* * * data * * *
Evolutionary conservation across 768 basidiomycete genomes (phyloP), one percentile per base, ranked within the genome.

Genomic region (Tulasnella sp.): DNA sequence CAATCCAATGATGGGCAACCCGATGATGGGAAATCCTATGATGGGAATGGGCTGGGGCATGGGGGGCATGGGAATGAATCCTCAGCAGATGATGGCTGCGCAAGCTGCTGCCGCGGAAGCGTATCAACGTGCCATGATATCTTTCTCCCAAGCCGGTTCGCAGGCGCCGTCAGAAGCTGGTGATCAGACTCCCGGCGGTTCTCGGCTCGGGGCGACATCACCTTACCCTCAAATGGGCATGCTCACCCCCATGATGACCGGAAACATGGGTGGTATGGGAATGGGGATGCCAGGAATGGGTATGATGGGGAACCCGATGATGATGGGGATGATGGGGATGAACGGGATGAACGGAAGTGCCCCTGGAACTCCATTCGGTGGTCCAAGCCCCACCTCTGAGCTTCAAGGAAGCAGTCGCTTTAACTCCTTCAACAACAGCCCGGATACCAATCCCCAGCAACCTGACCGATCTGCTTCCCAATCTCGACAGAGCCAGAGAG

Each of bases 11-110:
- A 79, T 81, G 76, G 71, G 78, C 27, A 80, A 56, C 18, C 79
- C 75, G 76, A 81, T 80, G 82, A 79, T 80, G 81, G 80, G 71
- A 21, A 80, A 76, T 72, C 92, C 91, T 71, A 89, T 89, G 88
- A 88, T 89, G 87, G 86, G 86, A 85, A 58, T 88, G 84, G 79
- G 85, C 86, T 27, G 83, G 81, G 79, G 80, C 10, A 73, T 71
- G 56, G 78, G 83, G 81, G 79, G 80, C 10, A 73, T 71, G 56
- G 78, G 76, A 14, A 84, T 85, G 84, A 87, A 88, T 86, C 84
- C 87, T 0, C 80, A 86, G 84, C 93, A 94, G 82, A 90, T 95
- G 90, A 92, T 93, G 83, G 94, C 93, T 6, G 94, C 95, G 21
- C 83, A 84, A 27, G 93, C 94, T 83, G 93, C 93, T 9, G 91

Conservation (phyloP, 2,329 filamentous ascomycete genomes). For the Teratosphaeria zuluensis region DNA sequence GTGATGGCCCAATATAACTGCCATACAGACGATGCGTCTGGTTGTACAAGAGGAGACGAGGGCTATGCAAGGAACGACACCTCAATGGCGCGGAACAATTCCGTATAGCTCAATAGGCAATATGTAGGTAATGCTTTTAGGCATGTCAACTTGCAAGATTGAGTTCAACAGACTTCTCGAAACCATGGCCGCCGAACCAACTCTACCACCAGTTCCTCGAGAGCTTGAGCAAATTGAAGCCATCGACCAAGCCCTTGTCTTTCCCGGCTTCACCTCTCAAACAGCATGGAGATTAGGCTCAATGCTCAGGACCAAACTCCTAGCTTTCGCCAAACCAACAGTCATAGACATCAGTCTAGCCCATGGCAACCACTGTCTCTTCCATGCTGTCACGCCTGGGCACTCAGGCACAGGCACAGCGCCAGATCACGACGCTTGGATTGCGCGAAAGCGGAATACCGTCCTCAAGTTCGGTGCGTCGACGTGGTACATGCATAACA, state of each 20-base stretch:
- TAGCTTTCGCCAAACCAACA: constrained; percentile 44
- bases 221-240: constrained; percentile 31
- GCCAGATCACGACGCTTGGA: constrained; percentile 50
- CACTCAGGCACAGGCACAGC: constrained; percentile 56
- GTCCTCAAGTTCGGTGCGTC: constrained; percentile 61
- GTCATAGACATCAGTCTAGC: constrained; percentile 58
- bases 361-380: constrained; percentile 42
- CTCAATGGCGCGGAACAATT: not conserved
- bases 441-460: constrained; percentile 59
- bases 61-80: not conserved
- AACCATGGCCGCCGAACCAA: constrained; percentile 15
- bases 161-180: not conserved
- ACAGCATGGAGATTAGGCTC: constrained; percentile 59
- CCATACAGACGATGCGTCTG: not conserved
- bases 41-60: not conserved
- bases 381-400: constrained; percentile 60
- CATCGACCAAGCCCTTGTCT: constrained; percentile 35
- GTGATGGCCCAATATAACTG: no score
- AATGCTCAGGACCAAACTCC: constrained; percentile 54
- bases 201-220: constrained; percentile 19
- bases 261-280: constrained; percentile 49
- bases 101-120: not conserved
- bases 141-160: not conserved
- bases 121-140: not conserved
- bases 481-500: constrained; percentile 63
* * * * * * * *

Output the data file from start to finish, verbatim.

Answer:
Evolutionary conservation across 768 basidiomycete genomes (phyloP), one percentile per base, ranked within the genome.

Genomic region (Tulasnella sp.): DNA sequence CAATCCAATGATGGGCAACCCGATGATGGGAAATCCTATGATGGGAATGGGCTGGGGCATGGGGGGCATGGGAATGAATCCTCAGCAGATGATGGCTGCGCAAGCTGCTGCCGCGGAAGCGTATCAACGTGCCATGATATCTTTCTCCCAAGCCGGTTCGCAGGCGCCGTCAGAAGCTGGTGATCAGACTCCCGGCGGTTCTCGGCTCGGGGCGACATCACCTTACCCTCAAATGGGCATGCTCACCCCCATGATGACCGGAAACATGGGTGGTATGGGAATGGGGATGCCAGGAATGGGTATGATGGGGAACCCGATGATGATGGGGATGATGGGGATGAACGGGATGAACGGAAGTGCCCCTGGAACTCCATTCGGTGGTCCAAGCCCCACCTCTGAGCTTCAAGGAAGCAGTCGCTTTAACTCCTTCAACAACAGCCCGGATACCAATCCCCAGCAACCTGACCGATCTGCTTCCCAATCTCGACAGAGCCAGAGAG

Each of bases 11-110:
- A 79, T 81, G 76, G 71, G 78, C 27, A 80, A 56, C 18, C 79
- C 75, G 76, A 81, T 80, G 82, A 79, T 80, G 81, G 80, G 71
- A 21, A 80, A 76, T 72, C 92, C 91, T 71, A 89, T 89, G 88
- A 88, T 89, G 87, G 86, G 86, A 85, A 58, T 88, G 84, G 79
- G 85, C 86, T 27, G 83, G 81, G 79, G 80, C 10, A 73, T 71
- G 56, G 78, G 83, G 81, G 79, G 80, C 10, A 73, T 71, G 56
- G 78, G 76, A 14, A 84, T 85, G 84, A 87, A 88, T 86, C 84
- C 87, T 0, C 80, A 86, G 84, C 93, A 94, G 82, A 90, T 95
- G 90, A 92, T 93, G 83, G 94, C 93, T 6, G 94, C 95, G 21
- C 83, A 84, A 27, G 93, C 94, T 83, G 93, C 93, T 9, G 91

Conservation (phyloP, 2,329 filamentous ascomycete genomes). For the Teratosphaeria zuluensis region DNA sequence GTGATGGCCCAATATAACTGCCATACAGACGATGCGTCTGGTTGTACAAGAGGAGACGAGGGCTATGCAAGGAACGACACCTCAATGGCGCGGAACAATTCCGTATAGCTCAATAGGCAATATGTAGGTAATGCTTTTAGGCATGTCAACTTGCAAGATTGAGTTCAACAGACTTCTCGAAACCATGGCCGCCGAACCAACTCTACCACCAGTTCCTCGAGAGCTTGAGCAAATTGAAGCCATCGACCAAGCCCTTGTCTTTCCCGGCTTCACCTCTCAAACAGCATGGAGATTAGGCTCAATGCTCAGGACCAAACTCCTAGCTTTCGCCAAACCAACAGTCATAGACATCAGTCTAGCCCATGGCAACCACTGTCTCTTCCATGCTGTCACGCCTGGGCACTCAGGCACAGGCACAGCGCCAGATCACGACGCTTGGATTGCGCGAAAGCGGAATACCGTCCTCAAGTTCGGTGCGTCGACGTGGTACATGCATAACA, state of each 20-base stretch:
- TAGCTTTCGCCAAACCAACA: constrained; percentile 44
- bases 221-240: constrained; percentile 31
- GCCAGATCACGACGCTTGGA: constrained; percentile 50
- CACTCAGGCACAGGCACAGC: constrained; percentile 56
- GTCCTCAAGTTCGGTGCGTC: constrained; percentile 61
- GTCATAGACATCAGTCTAGC: constrained; percentile 58
- bases 361-380: constrained; percentile 42
- CTCAATGGCGCGGAACAATT: not conserved
- bases 441-460: constrained; percentile 59
- bases 61-80: not conserved
- AACCATGGCCGCCGAACCAA: constrained; percentile 15
- bases 161-180: not conserved
- ACAGCATGGAGATTAGGCTC: constrained; percentile 59
- CCATACAGACGATGCGTCTG: not conserved
- bases 41-60: not conserved
- bases 381-400: constrained; percentile 60
- CATCGACCAAGCCCTTGTCT: constrained; percentile 35
- GTGATGGCCCAATATAACTG: no score
- AATGCTCAGGACCAAACTCC: constrained; percentile 54
- bases 201-220: constrained; percentile 19
- bases 261-280: constrained; percentile 49
- bases 101-120: not conserved
- bases 141-160: not conserved
- bases 121-140: not conserved
- bases 481-500: constrained; percentile 63